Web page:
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JPR Feature
Hannah Pottery Works in Shady Cove   
Wednesday June 29, 2005
By Dawna Curler

Welcome to As It Was: Tales from the State of Jefferson

Handmade pottery, popular today for its decorative value and craftsmanship, is not the household necessity it was in Josiah Hannah's Day.

Josiah Hannah brought twenty years experience working in a Missouri pottery with him when he and his family came to Southern Oregon in 1862.  The Hannahs bought a place near Shady Cove where they farmed, ranched and ran a ferry. They also built a pottery and made utilitarian stoneware for early Rogue Valley residents.

Josiah and his son hauled wagon loads of clay and salt over twenty miles to their ranch. They prepared the clay in shallow pits then fashioned sturdy crocks, jugs, churns, pitchers, milk pans and more by hand on a kick wheel. They fired the pottery in a walk-in kiln they built themselves and added salt to the fireboxes creating a low-gloss finish in earthy brown, green, and purple hues. Until the railroad made mass-produced glass and tin ware more available, Hannahs' products were the main kitchen tools pioneer housewives used to preserve, prepare, and serve their family's food.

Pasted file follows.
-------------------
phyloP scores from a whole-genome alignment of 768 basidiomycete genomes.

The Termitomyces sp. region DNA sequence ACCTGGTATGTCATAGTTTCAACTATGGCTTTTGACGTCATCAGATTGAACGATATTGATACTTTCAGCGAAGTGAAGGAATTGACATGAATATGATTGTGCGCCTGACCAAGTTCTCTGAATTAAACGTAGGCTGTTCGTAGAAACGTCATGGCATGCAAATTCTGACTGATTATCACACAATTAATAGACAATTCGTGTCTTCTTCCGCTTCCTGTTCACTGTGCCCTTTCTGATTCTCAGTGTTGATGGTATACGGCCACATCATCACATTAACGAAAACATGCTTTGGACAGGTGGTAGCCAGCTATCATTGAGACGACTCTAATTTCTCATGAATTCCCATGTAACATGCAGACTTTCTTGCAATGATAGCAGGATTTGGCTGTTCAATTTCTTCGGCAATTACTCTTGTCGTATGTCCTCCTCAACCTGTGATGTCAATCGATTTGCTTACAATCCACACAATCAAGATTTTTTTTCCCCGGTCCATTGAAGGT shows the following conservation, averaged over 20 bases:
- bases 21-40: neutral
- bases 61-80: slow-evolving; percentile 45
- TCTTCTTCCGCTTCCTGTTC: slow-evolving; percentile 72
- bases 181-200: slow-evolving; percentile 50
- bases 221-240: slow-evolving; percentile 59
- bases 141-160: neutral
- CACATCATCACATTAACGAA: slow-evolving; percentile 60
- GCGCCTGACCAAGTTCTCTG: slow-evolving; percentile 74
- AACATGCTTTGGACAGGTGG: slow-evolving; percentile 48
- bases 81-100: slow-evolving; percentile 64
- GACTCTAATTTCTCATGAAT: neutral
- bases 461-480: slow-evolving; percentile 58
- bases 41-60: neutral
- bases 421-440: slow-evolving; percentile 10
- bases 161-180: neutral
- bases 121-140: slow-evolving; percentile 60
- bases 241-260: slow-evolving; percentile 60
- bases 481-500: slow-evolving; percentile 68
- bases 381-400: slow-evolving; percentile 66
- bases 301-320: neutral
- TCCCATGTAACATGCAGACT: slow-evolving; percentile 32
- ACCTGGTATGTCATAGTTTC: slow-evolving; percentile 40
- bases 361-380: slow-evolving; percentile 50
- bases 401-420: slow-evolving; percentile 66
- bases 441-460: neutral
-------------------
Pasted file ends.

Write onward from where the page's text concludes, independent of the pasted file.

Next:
Once plentiful and commonplace, Hannah stoneware is rare today but quite collectable. A piece discovered in a dusty cellar would make a collector's heart sing.

Today's episode of As It Was was written by Dawna Curler, the program engineer is Raymond Scully.  I'm Shirley Patton. As It was is a co-production of JPR and the Southern Oregon Historical Society.  To Share stories or learn more about the series visit asitwas - dot- org
Ingram, Nancy, Jim Robinson, and Sue Waldron. "Pioneer Pottery: Wares for Southern Oregon Homesteaders," Table Rock Sentinel, September/October 1988, pp.10-16.

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